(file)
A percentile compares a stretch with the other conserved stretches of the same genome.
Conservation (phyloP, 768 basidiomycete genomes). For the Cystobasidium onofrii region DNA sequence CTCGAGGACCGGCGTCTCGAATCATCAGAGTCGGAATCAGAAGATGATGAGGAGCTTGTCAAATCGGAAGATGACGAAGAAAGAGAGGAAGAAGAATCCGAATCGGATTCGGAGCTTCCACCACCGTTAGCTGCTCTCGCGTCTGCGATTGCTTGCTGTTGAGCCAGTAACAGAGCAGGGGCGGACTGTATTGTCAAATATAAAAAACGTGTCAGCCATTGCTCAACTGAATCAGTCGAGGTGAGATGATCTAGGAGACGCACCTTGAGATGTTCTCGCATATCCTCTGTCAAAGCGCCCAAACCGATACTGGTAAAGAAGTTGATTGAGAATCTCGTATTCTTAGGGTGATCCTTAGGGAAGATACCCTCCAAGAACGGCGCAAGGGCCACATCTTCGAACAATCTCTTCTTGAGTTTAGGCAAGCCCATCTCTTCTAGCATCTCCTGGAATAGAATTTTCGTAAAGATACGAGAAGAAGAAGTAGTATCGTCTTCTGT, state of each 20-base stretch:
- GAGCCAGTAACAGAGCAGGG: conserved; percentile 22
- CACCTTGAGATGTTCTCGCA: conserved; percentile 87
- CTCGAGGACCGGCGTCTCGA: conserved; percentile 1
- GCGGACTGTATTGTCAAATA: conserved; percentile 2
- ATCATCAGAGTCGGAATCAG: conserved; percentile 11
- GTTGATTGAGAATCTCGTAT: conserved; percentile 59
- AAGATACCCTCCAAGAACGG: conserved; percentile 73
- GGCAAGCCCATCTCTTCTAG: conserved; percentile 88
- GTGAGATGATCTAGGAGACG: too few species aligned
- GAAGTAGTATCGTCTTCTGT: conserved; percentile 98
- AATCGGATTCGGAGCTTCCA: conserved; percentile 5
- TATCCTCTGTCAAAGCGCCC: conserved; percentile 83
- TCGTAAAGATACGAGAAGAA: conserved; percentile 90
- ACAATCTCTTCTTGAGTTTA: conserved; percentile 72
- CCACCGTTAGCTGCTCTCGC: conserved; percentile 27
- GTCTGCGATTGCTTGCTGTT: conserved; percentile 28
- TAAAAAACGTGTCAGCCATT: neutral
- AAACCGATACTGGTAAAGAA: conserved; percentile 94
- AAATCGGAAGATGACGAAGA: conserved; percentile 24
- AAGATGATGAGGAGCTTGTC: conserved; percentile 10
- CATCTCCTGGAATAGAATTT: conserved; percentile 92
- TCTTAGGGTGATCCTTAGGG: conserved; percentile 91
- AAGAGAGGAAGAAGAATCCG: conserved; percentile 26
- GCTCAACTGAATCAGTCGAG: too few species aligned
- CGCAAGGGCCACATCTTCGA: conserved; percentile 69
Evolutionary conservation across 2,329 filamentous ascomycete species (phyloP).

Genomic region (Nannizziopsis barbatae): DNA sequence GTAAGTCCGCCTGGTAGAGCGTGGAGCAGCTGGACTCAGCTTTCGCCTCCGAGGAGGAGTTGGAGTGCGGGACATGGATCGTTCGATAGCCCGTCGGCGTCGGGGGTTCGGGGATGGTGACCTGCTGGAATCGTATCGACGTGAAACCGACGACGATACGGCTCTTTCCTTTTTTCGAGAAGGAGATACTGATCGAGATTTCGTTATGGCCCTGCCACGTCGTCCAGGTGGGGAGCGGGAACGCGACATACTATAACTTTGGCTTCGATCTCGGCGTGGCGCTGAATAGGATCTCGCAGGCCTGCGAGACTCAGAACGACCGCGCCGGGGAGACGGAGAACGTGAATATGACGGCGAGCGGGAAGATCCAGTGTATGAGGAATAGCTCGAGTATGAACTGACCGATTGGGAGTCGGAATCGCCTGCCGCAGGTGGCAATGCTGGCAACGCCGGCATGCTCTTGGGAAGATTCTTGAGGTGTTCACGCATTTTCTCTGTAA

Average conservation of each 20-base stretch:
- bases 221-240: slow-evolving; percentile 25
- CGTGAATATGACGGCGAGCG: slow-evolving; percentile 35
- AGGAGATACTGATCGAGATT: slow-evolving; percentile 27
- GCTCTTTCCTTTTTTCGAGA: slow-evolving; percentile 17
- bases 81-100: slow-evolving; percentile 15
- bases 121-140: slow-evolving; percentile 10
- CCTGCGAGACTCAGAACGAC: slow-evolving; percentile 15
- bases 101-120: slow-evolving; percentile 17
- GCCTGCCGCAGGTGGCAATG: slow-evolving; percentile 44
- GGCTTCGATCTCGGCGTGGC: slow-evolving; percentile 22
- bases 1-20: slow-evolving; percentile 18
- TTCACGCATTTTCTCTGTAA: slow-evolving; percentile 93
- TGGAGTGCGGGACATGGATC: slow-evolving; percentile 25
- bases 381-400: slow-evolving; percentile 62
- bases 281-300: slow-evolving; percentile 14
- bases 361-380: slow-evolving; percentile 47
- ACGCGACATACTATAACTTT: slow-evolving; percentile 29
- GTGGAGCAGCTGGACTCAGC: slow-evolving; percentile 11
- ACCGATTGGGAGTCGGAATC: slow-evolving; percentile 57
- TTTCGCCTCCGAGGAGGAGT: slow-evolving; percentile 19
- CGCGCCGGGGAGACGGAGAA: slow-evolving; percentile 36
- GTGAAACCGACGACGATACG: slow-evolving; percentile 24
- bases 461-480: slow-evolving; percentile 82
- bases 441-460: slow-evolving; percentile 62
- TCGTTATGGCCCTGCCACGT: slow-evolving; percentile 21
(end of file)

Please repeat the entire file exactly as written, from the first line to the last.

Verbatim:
A percentile compares a stretch with the other conserved stretches of the same genome.
Conservation (phyloP, 768 basidiomycete genomes). For the Cystobasidium onofrii region DNA sequence CTCGAGGACCGGCGTCTCGAATCATCAGAGTCGGAATCAGAAGATGATGAGGAGCTTGTCAAATCGGAAGATGACGAAGAAAGAGAGGAAGAAGAATCCGAATCGGATTCGGAGCTTCCACCACCGTTAGCTGCTCTCGCGTCTGCGATTGCTTGCTGTTGAGCCAGTAACAGAGCAGGGGCGGACTGTATTGTCAAATATAAAAAACGTGTCAGCCATTGCTCAACTGAATCAGTCGAGGTGAGATGATCTAGGAGACGCACCTTGAGATGTTCTCGCATATCCTCTGTCAAAGCGCCCAAACCGATACTGGTAAAGAAGTTGATTGAGAATCTCGTATTCTTAGGGTGATCCTTAGGGAAGATACCCTCCAAGAACGGCGCAAGGGCCACATCTTCGAACAATCTCTTCTTGAGTTTAGGCAAGCCCATCTCTTCTAGCATCTCCTGGAATAGAATTTTCGTAAAGATACGAGAAGAAGAAGTAGTATCGTCTTCTGT, state of each 20-base stretch:
- GAGCCAGTAACAGAGCAGGG: conserved; percentile 22
- CACCTTGAGATGTTCTCGCA: conserved; percentile 87
- CTCGAGGACCGGCGTCTCGA: conserved; percentile 1
- GCGGACTGTATTGTCAAATA: conserved; percentile 2
- ATCATCAGAGTCGGAATCAG: conserved; percentile 11
- GTTGATTGAGAATCTCGTAT: conserved; percentile 59
- AAGATACCCTCCAAGAACGG: conserved; percentile 73
- GGCAAGCCCATCTCTTCTAG: conserved; percentile 88
- GTGAGATGATCTAGGAGACG: too few species aligned
- GAAGTAGTATCGTCTTCTGT: conserved; percentile 98
- AATCGGATTCGGAGCTTCCA: conserved; percentile 5
- TATCCTCTGTCAAAGCGCCC: conserved; percentile 83
- TCGTAAAGATACGAGAAGAA: conserved; percentile 90
- ACAATCTCTTCTTGAGTTTA: conserved; percentile 72
- CCACCGTTAGCTGCTCTCGC: conserved; percentile 27
- GTCTGCGATTGCTTGCTGTT: conserved; percentile 28
- TAAAAAACGTGTCAGCCATT: neutral
- AAACCGATACTGGTAAAGAA: conserved; percentile 94
- AAATCGGAAGATGACGAAGA: conserved; percentile 24
- AAGATGATGAGGAGCTTGTC: conserved; percentile 10
- CATCTCCTGGAATAGAATTT: conserved; percentile 92
- TCTTAGGGTGATCCTTAGGG: conserved; percentile 91
- AAGAGAGGAAGAAGAATCCG: conserved; percentile 26
- GCTCAACTGAATCAGTCGAG: too few species aligned
- CGCAAGGGCCACATCTTCGA: conserved; percentile 69
Evolutionary conservation across 2,329 filamentous ascomycete species (phyloP).

Genomic region (Nannizziopsis barbatae): DNA sequence GTAAGTCCGCCTGGTAGAGCGTGGAGCAGCTGGACTCAGCTTTCGCCTCCGAGGAGGAGTTGGAGTGCGGGACATGGATCGTTCGATAGCCCGTCGGCGTCGGGGGTTCGGGGATGGTGACCTGCTGGAATCGTATCGACGTGAAACCGACGACGATACGGCTCTTTCCTTTTTTCGAGAAGGAGATACTGATCGAGATTTCGTTATGGCCCTGCCACGTCGTCCAGGTGGGGAGCGGGAACGCGACATACTATAACTTTGGCTTCGATCTCGGCGTGGCGCTGAATAGGATCTCGCAGGCCTGCGAGACTCAGAACGACCGCGCCGGGGAGACGGAGAACGTGAATATGACGGCGAGCGGGAAGATCCAGTGTATGAGGAATAGCTCGAGTATGAACTGACCGATTGGGAGTCGGAATCGCCTGCCGCAGGTGGCAATGCTGGCAACGCCGGCATGCTCTTGGGAAGATTCTTGAGGTGTTCACGCATTTTCTCTGTAA

Average conservation of each 20-base stretch:
- bases 221-240: slow-evolving; percentile 25
- CGTGAATATGACGGCGAGCG: slow-evolving; percentile 35
- AGGAGATACTGATCGAGATT: slow-evolving; percentile 27
- GCTCTTTCCTTTTTTCGAGA: slow-evolving; percentile 17
- bases 81-100: slow-evolving; percentile 15
- bases 121-140: slow-evolving; percentile 10
- CCTGCGAGACTCAGAACGAC: slow-evolving; percentile 15
- bases 101-120: slow-evolving; percentile 17
- GCCTGCCGCAGGTGGCAATG: slow-evolving; percentile 44
- GGCTTCGATCTCGGCGTGGC: slow-evolving; percentile 22
- bases 1-20: slow-evolving; percentile 18
- TTCACGCATTTTCTCTGTAA: slow-evolving; percentile 93
- TGGAGTGCGGGACATGGATC: slow-evolving; percentile 25
- bases 381-400: slow-evolving; percentile 62
- bases 281-300: slow-evolving; percentile 14
- bases 361-380: slow-evolving; percentile 47
- ACGCGACATACTATAACTTT: slow-evolving; percentile 29
- GTGGAGCAGCTGGACTCAGC: slow-evolving; percentile 11
- ACCGATTGGGAGTCGGAATC: slow-evolving; percentile 57
- TTTCGCCTCCGAGGAGGAGT: slow-evolving; percentile 19
- CGCGCCGGGGAGACGGAGAA: slow-evolving; percentile 36
- GTGAAACCGACGACGATACG: slow-evolving; percentile 24
- bases 461-480: slow-evolving; percentile 82
- bases 441-460: slow-evolving; percentile 62
- TCGTTATGGCCCTGCCACGT: slow-evolving; percentile 21